Rutterz Rodz Revitalizes the Shop Project Truck
By the CTP Staff – Photography by John Jackson
Don’t call it a comeback—but that’s exactly what happened with Doyle Thomas and Mike Rutter with this gorgeous 1971 Chevy that Rutterz Rodz built for Mike, then Doyle, then Mike, and finally for Doyle again!
Read More: The 2023 C10 Fall Revival
“Doyle Thomas’ 1971 Chevy C10 started life as a project that I was building for my shop, Rutterz Rodz in Bristol, Tennessee,” Mike told us. “In 2019, at SEMA, Doyle asked about buying the truck (we had started it a couple years earlier), so I agreed to sell it. He asked for it to be painted orange/white (like Whataburger) and have an LS engine.
“After SEMA we began the teardown process and were headed in the direction he wanted. A couple months later Doyle called and said he thought that maybe he didn’t really need another project right now and would I be upset if he changed his mind. I had no problem taking the truck back for myself and agreed with him that he basically had no room at home for another hot rod since he had just added onto his garages and was out of room again! Even without the truck build we still had projects going for him!
Read More: Tre5 Customs-Built OBS Chevy Truck
“So, I made up my mind to go back to the factory big block engine and paint it a completely different color. Doyle is an extremely good customer for Rutterz Rodz and gives us great freedom to bring his hot rods to life, rarely visiting the shop in person. On one of those rare visits, he took notice of the truck. We had been working on it off and on for several years since it takes a while to get a personal project through the shop (we are very fortunate to have a backlog of work). At this point we had the truck painted and were into final assembly … so, Doyle asked, ‘What truck is this?’ I replied, it’s that orange/white truck that you didn’t have room for! He really liked the direction we were headed and asked about buying it back … again. I hesitated, knowing how long it would be before another shop build would be this close to completion! But ultimately agreed to sell it to him again.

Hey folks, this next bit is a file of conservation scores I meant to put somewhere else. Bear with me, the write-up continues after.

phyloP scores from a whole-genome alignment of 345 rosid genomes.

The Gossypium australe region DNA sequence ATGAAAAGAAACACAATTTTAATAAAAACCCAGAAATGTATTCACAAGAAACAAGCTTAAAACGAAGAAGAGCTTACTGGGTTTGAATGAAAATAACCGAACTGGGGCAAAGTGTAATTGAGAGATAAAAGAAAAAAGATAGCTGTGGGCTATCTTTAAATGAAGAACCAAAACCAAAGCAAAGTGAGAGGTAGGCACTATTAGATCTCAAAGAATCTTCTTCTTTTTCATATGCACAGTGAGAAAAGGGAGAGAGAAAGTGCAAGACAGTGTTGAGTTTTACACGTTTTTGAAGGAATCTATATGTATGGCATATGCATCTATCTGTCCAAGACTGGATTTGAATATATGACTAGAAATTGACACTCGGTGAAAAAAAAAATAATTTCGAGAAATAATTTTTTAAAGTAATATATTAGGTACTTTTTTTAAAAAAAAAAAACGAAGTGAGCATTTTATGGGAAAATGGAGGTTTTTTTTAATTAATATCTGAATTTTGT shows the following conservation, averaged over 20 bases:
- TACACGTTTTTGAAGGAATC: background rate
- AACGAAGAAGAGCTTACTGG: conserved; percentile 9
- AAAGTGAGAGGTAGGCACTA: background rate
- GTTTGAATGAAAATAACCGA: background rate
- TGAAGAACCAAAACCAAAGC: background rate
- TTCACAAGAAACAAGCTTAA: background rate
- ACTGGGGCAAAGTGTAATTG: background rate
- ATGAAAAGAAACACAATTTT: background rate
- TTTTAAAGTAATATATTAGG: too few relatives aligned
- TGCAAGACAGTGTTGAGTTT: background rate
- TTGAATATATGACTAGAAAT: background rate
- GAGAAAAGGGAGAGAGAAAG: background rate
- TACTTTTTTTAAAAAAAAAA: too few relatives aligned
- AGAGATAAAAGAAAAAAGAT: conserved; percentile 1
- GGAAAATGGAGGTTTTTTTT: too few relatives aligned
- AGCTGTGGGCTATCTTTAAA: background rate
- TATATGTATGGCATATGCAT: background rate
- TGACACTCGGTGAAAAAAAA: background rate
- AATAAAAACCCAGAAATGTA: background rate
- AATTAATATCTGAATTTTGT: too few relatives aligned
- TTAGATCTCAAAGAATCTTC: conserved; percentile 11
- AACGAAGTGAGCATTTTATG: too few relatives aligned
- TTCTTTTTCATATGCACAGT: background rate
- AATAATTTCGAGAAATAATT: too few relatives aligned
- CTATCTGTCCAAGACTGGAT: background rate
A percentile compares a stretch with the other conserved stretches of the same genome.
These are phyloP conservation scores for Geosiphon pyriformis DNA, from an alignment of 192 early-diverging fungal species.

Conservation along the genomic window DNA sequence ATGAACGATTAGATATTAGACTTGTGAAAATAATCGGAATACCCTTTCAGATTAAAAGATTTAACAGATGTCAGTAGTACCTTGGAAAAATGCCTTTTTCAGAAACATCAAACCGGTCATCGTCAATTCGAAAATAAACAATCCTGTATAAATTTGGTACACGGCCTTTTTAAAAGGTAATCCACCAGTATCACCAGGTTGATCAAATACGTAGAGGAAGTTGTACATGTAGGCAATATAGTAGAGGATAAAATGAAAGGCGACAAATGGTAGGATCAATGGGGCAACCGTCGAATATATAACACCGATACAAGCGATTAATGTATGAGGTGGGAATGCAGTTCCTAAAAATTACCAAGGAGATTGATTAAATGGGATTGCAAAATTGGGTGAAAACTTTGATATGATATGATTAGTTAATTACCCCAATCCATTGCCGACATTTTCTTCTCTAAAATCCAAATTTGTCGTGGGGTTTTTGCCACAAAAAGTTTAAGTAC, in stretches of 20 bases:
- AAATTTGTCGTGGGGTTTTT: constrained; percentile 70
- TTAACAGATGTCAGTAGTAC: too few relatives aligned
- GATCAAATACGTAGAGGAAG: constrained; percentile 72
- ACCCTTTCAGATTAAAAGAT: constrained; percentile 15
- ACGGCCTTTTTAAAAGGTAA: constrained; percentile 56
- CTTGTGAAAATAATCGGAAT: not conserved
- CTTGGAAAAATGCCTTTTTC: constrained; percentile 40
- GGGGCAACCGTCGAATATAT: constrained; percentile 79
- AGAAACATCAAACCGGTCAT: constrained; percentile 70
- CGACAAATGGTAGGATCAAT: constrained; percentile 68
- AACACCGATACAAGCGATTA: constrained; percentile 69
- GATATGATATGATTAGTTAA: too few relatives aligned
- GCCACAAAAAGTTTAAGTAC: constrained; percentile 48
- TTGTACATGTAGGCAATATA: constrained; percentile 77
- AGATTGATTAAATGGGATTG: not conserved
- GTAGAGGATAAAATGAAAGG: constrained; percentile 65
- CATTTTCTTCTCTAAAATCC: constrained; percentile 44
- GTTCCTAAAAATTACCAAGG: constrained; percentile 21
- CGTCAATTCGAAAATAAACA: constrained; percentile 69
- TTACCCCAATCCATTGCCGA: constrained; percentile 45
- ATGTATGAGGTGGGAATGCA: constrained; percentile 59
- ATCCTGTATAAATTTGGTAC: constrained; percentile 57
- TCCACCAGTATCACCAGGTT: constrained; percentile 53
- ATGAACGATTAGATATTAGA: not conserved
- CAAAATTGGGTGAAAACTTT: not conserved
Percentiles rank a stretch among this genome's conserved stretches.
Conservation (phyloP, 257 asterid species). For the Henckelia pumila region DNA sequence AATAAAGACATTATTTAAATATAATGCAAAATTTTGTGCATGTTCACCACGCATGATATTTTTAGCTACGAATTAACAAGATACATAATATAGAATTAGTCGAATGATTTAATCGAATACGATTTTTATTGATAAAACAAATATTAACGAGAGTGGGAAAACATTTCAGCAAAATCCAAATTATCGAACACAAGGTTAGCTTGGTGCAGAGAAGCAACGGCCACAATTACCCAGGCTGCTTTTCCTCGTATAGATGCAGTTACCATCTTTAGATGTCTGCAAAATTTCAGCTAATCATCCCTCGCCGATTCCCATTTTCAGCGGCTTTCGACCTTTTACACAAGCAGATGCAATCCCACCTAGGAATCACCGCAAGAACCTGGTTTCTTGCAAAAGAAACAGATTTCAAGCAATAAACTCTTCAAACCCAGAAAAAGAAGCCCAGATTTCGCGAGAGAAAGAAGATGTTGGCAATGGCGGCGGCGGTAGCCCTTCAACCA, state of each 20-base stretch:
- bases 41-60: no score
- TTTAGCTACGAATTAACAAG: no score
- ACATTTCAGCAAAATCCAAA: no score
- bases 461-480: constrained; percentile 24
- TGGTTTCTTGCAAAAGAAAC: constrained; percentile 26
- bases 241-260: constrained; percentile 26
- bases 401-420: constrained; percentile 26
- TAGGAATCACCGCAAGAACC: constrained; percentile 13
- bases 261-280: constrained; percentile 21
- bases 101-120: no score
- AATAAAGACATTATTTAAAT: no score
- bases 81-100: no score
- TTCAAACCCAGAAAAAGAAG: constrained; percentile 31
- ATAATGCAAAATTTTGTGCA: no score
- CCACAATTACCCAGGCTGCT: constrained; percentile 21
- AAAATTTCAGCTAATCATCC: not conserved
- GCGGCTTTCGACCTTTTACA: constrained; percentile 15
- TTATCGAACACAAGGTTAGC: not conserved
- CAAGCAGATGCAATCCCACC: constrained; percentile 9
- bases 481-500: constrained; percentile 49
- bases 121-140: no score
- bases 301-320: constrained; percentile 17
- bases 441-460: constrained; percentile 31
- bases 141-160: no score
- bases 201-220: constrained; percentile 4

“We were also ready to paint his 1941 Willys—he originally wanted it black but liked the color of the truck so well that he decided to paint it to match. We finished both for the 2022 show season and showed them alongside one another. We had a very successful show season and he’s now enjoying his truck at home.”
Read More: Premier Street Rod Shop Tour
Obviously, the Whataburger color scheme went to the wayside, even though that’s what Doyle also collects—14 Whataburgers in East Texas! Mike’s final rendition finds the Chevy resplendent in Axalta’s Desert Beige and Iceberg White, offset by a quartet of Hot Rods by Boyd 20-inch Canyons with bronze-coated centers. Power comes from the aforementioned 402ci big block engine Mike referred to (fed by a Holley Sniper EFI and backed by a good-old TH400 transmission), while the chassis has been properly updated with a full complement of Ridetech components and Borgeson steering box/Flaming River steering column (brakes are GM disc/drum). Todd Smith handled the beautiful, distressed leather and plaid interior (which includes a Snowden bench seat) that’s properly accented with wood grain details, Classic Instruments retrofit gauges, and a GM Comfort Grip steering wheel atop the tilt Flaming River steering column.
Click on this issue’s cover to see the enhanced digital version of This 1971 Chevy C10 Comes Back To Life.